European exploration of Australia was prompted by hope, and that hope was generally betrayed by reality. Recognizing the shape of the real continent took time and involved disappointment. European explorers of Australia were guided by the experiences of explorers in other parts of the world: their lack of knowledge about the physical conditions of the continent misled them, and they grasped at any evidence that promised to support their preconceived ideas of abundant resources waiting to be exploited. Despite generally returning without rich discoveries to report, explorers have long been seen as heroes who suffered in pursuit of knowledge. As a result, the achievements of those explorers who succeeded in mapping out large regions are often less well known than the experiences of those who suffered through their encounters with the Australian continent.
Sydney was founded on the basis of the Endeavour’s reports of conditions at Botany Bay, and those reports were misleading. The Endeavour spent eight days in the Botany Bay region in April and May 1770. James Cook reported the presence of woods, lawns, marshes, grazing animals and tall trees to provide good timber. He praised the prospect of easy cultivation given the lack of undergrowth, and the quality of the soil. While Cook encountered the country’s Traditional Owners throughout his stay, he considered the population of the area to be sparse. Cook’s report of the region—with lush grass, full creeks, and few people—was not the experience of the convict settlers who arrived in January 1788. But the failure of reality to live up to expectation in the case of the first region of Australia to be settled did not deflate European hopes for the interior.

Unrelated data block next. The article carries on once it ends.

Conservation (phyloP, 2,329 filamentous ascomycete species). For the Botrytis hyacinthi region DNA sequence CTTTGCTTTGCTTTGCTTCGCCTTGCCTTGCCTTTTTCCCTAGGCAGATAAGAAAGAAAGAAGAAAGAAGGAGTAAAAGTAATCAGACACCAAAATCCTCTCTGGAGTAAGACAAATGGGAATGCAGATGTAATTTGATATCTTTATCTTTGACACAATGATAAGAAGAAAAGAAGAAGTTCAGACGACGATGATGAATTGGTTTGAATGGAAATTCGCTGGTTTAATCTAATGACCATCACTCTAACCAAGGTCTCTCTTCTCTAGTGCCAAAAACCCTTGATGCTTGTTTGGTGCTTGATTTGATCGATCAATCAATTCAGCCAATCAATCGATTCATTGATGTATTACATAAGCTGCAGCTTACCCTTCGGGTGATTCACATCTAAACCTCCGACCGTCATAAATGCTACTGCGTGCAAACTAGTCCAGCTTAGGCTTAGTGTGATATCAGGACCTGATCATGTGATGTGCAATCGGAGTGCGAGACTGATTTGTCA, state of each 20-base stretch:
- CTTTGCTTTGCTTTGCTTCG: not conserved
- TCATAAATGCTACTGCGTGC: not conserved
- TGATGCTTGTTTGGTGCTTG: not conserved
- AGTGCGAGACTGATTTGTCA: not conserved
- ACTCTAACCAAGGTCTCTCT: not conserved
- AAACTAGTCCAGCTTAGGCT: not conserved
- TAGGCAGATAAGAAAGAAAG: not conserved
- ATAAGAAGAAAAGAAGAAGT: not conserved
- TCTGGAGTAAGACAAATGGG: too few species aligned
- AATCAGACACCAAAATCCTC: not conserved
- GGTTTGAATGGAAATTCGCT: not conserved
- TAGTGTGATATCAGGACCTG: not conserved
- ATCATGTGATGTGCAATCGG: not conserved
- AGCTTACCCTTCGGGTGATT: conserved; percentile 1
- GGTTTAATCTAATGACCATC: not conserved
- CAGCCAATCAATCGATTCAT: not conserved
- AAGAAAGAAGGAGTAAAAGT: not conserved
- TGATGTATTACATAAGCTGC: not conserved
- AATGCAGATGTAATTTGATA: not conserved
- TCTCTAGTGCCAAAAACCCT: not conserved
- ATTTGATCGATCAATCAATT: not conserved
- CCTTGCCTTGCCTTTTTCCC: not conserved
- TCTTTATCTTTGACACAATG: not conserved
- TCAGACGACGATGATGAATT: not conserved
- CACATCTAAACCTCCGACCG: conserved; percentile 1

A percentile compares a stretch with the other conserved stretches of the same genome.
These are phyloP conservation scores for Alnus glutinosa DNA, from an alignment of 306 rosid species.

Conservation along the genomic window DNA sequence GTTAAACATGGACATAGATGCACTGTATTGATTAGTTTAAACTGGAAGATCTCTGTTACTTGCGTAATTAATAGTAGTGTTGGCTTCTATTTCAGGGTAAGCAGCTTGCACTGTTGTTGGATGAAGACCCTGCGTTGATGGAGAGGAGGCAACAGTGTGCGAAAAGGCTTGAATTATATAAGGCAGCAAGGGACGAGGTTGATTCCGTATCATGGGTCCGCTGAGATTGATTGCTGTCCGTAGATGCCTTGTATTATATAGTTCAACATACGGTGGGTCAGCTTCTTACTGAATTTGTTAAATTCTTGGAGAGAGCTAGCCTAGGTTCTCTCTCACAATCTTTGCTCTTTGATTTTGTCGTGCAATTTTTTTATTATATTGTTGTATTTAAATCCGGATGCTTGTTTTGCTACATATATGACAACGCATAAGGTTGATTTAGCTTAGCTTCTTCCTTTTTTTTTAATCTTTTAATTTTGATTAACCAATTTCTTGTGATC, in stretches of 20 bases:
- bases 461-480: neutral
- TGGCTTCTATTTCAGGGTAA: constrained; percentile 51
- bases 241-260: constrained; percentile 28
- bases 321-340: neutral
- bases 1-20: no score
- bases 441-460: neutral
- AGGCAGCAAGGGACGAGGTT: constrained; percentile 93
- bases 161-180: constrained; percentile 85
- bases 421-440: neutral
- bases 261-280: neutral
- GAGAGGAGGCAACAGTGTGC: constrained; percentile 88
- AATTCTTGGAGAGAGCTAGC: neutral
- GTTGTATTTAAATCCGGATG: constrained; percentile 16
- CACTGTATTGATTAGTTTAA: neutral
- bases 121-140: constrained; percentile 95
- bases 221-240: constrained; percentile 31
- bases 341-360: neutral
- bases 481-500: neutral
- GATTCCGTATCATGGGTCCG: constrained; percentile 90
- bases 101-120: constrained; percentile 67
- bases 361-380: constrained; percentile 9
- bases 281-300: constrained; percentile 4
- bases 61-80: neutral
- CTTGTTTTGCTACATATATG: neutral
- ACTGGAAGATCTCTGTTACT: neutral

The physical size of the Australian continent has often been misinterpreted as an indication of economic potential. Much larger than Europe, and only fractionally smaller than North America, the potential indicated by Australia’s expanse is undermined by its lack of rain. Australia is the world’s driest inhabited continent, and large areas are barely populated because they are too dry to support sizeable human populations and their endeavours. However, the early European explorers of Australia were not in a position to predict that rain did not fall over most of the continent on a reliable basis. Instead, the location of Sydney made a number of rivers visible to settlers. That those rivers were smaller than might be expected did not lead to the conclusion that comparatively little rain fell on the continent, instead it led to speculation about where the continent’s waters might be found.
European experiences in the exploration of other continents reinforced expectations that exploration in Australia would both reveal rivers and be aided by them. In North America European explorers had earlier exploited rivers, including the Mississippi, Missouri, and Dehcho (Mackenzie River), finding them navigable and valuable. In Africa, exploration occurring at much the same time as the European exploration of Australia made use of the Niger, Zambezi, and Congo as routes into the interior of the continent. For explorers, rivers held the prospect both of relatively easy travel and of the well-watered lands they wished to find.
It was logical for explorers within Australia to seek to use rivers as a way of locating useful resources and penetrating the inland. In 1817 John Oxley led an expedition to trace the course of the Lachlan River. In 1818 he set out along the Macquarie River. In both instances he found his way blocked by impenetrable marshland. Oxley concluded that the Australian interior was useless marsh, but rivers continued to offer explorers hope that the Australian continent could be profitably explored.